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Cable/Video

Harmonic: Waiting on SDV

Harmonic Inc. (Nasdaq: HLIT) said growth for its "universal" edge QAM gear stayed strong in the first quarter, but acknowledged that installments in support of switched digital video (SDV) deployments are happening at a slower pace. (See Harmonic Posts Q1.)

Comcast Corp. (Nasdaq: CMCSA, CMCSK) has selected edge QAMs from Harmonic and Arris Group Inc. (Nasdaq: ARRS) for its rollouts of SDV, a bandwidth-saving technique that delivers channels in more of an on-demand fashion than traditional cable TV. (See Comcast Taps Arris for Edge QAM Initiative .)

Comcast has expressed plans to deploy SDV in as much as 15 percent of its service area by year-end, but it has not announced any field activity beyond the initial tech trials in parts of Denver and New Jersey. (See Comcast Reveals SDV Test Beds.) Comcast has been more aggressive with Docsis 3.0, as it plans to wire as much as 20 percent of its footprint for the speedier platform by year-end, and across the board by mid-2010. (See Comcast Spreads the Love and Comcast Enters the Wideband Era .)

During Wednesday afternoon's earnings call, Harmonic president and CEO Patrick Harshman declined to address the SDV situation at Comcast specifically, but said switched digital video-related equipment growth, on a more general basis, isn't moving as rapidly as predicted.

"There was some contribution from SDV," he said of the first quarter. "I would say it's somewhere above modest, but certainly not [a] significant contribution. It's, frankly, a little less than we would've anticipated six months ago."

But the pace of cable SDV deployments may not matter in comparison to the relative surge of edge QAM installs. "Universal" edge QAMs, which are part of Harmonic's tech arsenal, are designed to support multiple types of digital cable applications, including SDV, digital broadcast video, video on demand (VOD), and Docsis IP traffic (using the modular-cable modem termination architecture).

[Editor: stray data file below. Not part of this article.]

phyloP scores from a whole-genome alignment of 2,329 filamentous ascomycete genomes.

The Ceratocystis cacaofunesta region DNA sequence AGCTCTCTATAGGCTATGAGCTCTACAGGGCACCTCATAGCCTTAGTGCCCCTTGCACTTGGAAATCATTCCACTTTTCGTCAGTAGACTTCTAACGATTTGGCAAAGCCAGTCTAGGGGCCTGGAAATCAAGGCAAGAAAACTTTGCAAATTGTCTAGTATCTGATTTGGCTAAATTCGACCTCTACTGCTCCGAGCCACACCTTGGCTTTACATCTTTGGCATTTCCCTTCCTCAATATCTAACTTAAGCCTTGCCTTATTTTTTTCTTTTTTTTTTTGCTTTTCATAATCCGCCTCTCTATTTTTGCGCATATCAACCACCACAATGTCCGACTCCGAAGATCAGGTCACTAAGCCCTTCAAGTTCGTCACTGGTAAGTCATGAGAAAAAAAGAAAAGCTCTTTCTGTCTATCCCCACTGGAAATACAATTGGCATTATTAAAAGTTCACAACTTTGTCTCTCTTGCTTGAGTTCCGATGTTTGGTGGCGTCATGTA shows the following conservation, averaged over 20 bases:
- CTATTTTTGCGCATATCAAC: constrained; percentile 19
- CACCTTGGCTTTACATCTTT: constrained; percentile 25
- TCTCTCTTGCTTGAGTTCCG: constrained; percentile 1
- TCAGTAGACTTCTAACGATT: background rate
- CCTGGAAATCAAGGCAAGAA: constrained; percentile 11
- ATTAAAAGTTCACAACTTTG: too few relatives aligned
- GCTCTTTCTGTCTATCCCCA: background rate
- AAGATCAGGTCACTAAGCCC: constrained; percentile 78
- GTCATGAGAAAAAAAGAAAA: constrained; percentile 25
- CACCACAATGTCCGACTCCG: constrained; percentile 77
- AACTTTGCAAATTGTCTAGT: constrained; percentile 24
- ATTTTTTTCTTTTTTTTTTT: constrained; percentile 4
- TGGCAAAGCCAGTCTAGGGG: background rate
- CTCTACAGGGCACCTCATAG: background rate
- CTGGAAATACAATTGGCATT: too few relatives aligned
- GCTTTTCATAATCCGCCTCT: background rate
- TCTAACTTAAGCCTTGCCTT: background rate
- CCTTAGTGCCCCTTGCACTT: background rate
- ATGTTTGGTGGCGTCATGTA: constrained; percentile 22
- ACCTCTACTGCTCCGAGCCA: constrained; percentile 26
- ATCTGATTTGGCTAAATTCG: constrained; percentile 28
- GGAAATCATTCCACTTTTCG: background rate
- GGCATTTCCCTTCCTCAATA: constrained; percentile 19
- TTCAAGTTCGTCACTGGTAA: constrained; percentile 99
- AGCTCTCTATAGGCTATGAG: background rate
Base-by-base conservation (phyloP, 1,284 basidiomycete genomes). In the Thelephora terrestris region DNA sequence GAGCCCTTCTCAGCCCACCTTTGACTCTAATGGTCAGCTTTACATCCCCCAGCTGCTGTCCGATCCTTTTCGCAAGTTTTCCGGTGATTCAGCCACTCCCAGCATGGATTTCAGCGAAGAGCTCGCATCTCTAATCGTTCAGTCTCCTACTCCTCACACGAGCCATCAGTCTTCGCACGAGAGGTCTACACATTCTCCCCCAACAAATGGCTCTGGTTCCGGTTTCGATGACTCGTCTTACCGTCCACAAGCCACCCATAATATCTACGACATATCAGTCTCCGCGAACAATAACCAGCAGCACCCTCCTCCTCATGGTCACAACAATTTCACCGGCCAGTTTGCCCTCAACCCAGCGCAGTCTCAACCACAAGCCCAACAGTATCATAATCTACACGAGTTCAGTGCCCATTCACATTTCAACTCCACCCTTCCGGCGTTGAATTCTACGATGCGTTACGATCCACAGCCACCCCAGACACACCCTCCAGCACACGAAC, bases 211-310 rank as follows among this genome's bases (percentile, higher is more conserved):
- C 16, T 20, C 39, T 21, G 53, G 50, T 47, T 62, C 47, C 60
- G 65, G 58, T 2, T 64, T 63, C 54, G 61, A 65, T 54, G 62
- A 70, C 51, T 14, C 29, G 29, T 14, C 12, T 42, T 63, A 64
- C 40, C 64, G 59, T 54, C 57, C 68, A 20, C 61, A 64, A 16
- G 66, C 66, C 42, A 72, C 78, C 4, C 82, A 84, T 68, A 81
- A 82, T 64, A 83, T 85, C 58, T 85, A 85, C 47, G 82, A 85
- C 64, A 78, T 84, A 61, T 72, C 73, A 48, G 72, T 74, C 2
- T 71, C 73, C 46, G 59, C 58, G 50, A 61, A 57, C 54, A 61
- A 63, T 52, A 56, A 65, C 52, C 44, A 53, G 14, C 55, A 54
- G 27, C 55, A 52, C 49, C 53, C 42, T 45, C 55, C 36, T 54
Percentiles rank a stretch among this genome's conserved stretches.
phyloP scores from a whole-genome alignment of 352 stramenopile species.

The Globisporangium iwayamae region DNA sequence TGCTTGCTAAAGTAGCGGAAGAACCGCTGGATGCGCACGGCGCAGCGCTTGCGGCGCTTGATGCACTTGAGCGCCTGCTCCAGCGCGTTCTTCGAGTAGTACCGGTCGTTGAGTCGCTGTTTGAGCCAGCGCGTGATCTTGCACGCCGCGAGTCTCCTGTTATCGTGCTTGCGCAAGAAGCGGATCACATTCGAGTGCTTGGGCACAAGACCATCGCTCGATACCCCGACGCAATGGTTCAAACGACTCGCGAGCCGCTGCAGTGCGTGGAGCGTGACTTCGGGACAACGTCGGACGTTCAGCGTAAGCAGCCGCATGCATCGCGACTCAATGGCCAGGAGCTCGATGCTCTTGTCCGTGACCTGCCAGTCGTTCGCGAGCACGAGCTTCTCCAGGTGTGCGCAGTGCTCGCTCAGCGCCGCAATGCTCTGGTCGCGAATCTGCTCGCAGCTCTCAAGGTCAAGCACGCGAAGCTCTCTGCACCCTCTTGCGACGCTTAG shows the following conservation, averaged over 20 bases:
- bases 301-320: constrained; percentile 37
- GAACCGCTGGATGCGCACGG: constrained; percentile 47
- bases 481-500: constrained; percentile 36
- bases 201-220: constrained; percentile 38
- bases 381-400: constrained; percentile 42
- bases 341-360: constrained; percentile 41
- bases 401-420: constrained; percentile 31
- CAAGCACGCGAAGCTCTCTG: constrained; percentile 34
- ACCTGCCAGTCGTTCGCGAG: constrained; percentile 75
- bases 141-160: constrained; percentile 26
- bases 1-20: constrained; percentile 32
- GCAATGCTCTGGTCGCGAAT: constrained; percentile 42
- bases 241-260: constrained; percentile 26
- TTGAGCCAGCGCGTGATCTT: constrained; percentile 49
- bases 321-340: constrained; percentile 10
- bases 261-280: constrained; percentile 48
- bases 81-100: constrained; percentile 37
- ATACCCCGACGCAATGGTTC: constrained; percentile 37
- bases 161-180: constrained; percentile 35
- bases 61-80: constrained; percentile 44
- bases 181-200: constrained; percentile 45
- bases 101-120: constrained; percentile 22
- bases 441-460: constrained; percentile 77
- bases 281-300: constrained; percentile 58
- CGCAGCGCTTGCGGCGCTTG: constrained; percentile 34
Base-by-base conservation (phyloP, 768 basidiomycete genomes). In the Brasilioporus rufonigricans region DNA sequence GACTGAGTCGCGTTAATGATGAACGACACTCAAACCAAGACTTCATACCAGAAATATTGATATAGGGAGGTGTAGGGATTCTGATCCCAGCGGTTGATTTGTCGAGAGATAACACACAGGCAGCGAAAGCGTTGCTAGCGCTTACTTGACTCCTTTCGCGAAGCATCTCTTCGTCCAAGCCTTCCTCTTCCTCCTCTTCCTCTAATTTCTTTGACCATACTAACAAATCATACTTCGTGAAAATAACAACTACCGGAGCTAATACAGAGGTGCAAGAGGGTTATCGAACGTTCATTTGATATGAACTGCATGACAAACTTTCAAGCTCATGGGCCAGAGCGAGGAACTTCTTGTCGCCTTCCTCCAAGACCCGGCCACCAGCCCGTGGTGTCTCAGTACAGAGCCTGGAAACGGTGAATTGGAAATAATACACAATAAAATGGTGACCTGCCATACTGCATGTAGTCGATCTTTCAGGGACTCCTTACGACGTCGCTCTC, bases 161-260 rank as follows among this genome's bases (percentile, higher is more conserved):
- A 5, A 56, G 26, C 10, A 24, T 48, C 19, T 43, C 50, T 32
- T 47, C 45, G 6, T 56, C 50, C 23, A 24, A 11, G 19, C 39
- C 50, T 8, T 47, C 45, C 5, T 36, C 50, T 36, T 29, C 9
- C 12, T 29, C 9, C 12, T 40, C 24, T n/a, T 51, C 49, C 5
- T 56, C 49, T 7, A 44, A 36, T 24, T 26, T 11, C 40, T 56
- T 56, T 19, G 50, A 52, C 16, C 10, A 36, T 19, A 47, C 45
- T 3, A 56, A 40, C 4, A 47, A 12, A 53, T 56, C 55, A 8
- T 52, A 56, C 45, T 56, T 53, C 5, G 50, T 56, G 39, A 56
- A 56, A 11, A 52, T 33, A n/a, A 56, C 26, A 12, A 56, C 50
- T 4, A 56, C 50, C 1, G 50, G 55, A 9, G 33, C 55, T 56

"Our edge QAMs are being used for a variety of applications," Harmonic chief financial officer Robin Dickson said.

'Early innings' for MPEG-4
Harmonic also talked up its MPEG-4 strategy, but acknowledged that big migrations to the more efficient codec are still out on the horizon.

"The overall market is still in the early innings of a major move from MPEG-2 to MPEG-4 and from standard definition to high definition," Harshman said. "By continually improving MPEG-2 and MPEG-4, technologies for high-quality HD delivery will remain important growth drivers for us in the cable market over the next several years."

But there's not much MPEG-4 business yet to speak of, as most digital cable boxes in the field are based on MPEG-2. However, some new models will support both codecs, possibly opening the door to new HD tiers that rely on the bandwidth-saving MPEG-4 platform.

Harshman said some "select cable operators" outside the U.S. are starting to adopt Harmonic's MPEG-4 encoding technology, while MPEG-4 compression will serve as a "technology cornerstone" for satellite companies. On the telco front, PCCW Ltd. (NYSE: PCW; Hong Kong: 0008) of Hong Kong is using Harmonic MPEG-4 gear to power a new HD service.

Financial update
For the first quarter, Harmonic beat estimates by posting net sales of $87.3 million, up 24 percent from a year-ago. GAAP net income came in at $13.4 million (14 cents per diluted share), versus just $1.1 million (1 cent per diluted share).

Looking ahead, Harmonic expects second and third quarter sales to be in the range of $170 million to $180 million.

Harmonic's largest customers in the quarter were Dish Network LLC (Nasdaq: DISH) and Comcast, representing a respective 21 percent and 17 percent of Harmonic's revenue. Cable remained Harmonic's primary breadwinner, with 59 percent of Harmonic's total revenue, followed by 25 percent from satellite. Telcos and "other" customers represented 16 percent.

— Jeff Baumgartner, Site Editor, Cable Digital News

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